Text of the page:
Race food vendors crank up to feed the masses
Damara Hutchins | Highlands TodaySEBRING - Feeding a bunch of hungry race fans is no easy task, but several are at it again because they love what they're doing.
Published: March 16, 2012
Published: March 16, 2012
Becky and Les Long are from Spring Hill and have been coming to the races for about 8 to 10 years to sell their burgers, hot dogs, strawberry shortcakes, and Texas Taters, which are similar to homemade potato chips.
They also sell the "You Better Be Hungry Burger," a 1-pound burger that will cost you $10 if you are brave enough to try it.
When asked what makes their business successful each year, Becky smiled and said, "Keep it clean and give them good food. It's simple, really, just run a clean business and give good customer service."
The races work well for USA Concessions because, as Becky said, "You have a captive audience. The people stay here because they don't want to fight the traffic. You know they either bring their own food or they're going to buy it. It isn't like McDonald's is two blocks away."
Just down the midway, Tammy Long (no relation to Becky and Les) is better known as the Ice Tea Lady. This is her first year at the races selling Tiki Tea. A race official sampled her tea at another event and talked her into coming to this one.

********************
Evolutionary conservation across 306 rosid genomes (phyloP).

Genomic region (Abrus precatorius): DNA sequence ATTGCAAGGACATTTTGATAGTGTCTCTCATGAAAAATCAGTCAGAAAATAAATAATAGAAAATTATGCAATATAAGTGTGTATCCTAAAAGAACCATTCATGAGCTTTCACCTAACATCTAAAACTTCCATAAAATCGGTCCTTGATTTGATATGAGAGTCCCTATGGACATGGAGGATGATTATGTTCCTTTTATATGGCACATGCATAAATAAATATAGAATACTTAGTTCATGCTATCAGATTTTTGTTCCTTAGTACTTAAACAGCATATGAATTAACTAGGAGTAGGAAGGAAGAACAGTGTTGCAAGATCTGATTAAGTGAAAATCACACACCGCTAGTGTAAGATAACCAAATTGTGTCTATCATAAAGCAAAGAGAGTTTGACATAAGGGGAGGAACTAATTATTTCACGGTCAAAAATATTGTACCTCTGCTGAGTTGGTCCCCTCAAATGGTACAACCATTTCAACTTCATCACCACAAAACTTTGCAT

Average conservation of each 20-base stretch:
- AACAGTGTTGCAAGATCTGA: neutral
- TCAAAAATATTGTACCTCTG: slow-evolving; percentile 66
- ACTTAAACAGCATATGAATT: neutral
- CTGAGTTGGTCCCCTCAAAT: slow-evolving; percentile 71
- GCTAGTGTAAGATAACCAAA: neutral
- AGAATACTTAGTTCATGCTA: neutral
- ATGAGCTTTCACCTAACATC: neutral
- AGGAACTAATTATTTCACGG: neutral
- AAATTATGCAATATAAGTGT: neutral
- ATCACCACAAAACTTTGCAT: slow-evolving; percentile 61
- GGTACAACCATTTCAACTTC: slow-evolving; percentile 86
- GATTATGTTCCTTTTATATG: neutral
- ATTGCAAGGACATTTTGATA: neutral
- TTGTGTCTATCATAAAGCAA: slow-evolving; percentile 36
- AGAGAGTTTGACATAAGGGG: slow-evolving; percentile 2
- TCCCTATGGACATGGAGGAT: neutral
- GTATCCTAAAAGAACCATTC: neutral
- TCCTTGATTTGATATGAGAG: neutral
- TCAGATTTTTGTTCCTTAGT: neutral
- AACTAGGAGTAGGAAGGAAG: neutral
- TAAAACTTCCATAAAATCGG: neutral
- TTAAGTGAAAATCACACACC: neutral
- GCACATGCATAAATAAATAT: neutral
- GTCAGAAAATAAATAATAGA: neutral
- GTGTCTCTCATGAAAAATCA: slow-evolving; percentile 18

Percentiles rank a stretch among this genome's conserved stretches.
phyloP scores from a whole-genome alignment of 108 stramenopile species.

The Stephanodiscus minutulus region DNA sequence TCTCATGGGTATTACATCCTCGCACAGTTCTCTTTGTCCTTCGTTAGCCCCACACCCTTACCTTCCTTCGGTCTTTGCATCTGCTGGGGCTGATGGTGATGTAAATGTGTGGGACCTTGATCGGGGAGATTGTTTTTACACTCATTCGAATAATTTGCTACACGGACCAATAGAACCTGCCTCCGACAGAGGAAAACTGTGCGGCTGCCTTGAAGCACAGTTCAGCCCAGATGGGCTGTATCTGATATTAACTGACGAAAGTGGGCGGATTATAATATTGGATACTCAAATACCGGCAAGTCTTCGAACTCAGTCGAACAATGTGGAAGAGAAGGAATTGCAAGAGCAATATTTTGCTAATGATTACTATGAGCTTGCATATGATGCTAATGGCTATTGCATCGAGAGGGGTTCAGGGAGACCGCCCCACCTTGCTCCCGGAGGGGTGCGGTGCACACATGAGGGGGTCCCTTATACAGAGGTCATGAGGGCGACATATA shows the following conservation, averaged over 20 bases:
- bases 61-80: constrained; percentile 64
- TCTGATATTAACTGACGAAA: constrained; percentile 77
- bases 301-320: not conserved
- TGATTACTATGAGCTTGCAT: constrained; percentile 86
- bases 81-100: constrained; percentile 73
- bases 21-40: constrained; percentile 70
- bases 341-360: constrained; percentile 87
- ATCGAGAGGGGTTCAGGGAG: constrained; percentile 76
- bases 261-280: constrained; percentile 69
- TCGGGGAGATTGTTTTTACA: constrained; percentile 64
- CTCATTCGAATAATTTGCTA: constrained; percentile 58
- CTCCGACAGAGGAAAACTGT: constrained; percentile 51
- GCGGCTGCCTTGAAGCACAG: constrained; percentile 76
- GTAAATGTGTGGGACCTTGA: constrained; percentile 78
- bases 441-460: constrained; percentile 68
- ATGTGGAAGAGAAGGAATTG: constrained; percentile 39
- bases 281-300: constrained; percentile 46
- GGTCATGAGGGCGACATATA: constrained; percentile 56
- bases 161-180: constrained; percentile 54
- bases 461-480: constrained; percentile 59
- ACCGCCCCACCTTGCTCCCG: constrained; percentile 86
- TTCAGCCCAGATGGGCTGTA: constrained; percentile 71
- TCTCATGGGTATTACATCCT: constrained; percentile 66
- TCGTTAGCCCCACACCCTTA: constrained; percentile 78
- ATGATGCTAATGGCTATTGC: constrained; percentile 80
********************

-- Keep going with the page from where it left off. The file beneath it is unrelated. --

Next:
Tammy has three stands this year: one on the midway, one in the paddock, and one in the Vendor Village. If you want to try her tea, it will cost $1 for a 20 ounce cup or $2 if you want a flavor added. She also sells 32 ounce jugs for $3 that you can bring back and get refilled for a buck.
Though Tammy offers some tasty tea, what makes her so special is her personality. Her smile is infectious and her outlook on life is beyond positive. "I'm a two year breast cancer survivor. I've been through eight treatments of chemotherapy and 21 or 22 radiation therapies."
How did she make it through such a rough time? "By smiling and making jokes."
Now Tammy promotes the American Cancer Society's Relay for Life. One way she raises funds is by selling a purple concoction called "Hope Tea." What's in it? "Everything purple I could find: wild berry, grape, and pomegranate. I made my kids try it first." The tea sells for $2 like the other flavored teas, but 100 percent of the proceeds go straight to the American Cancer Society.
Tammy's family helps her run the business. She has four children: the oldest is 26 and the youngest, a girl she calls her "grand finale," is 12 years old.
There are a variety of other items to taste and sample along the racetrack midway. Though Jesse McClelland, director of operations at the track, brings the vendors, it is the people like Becky, Les, and Tammy who keep their customers coming back for more.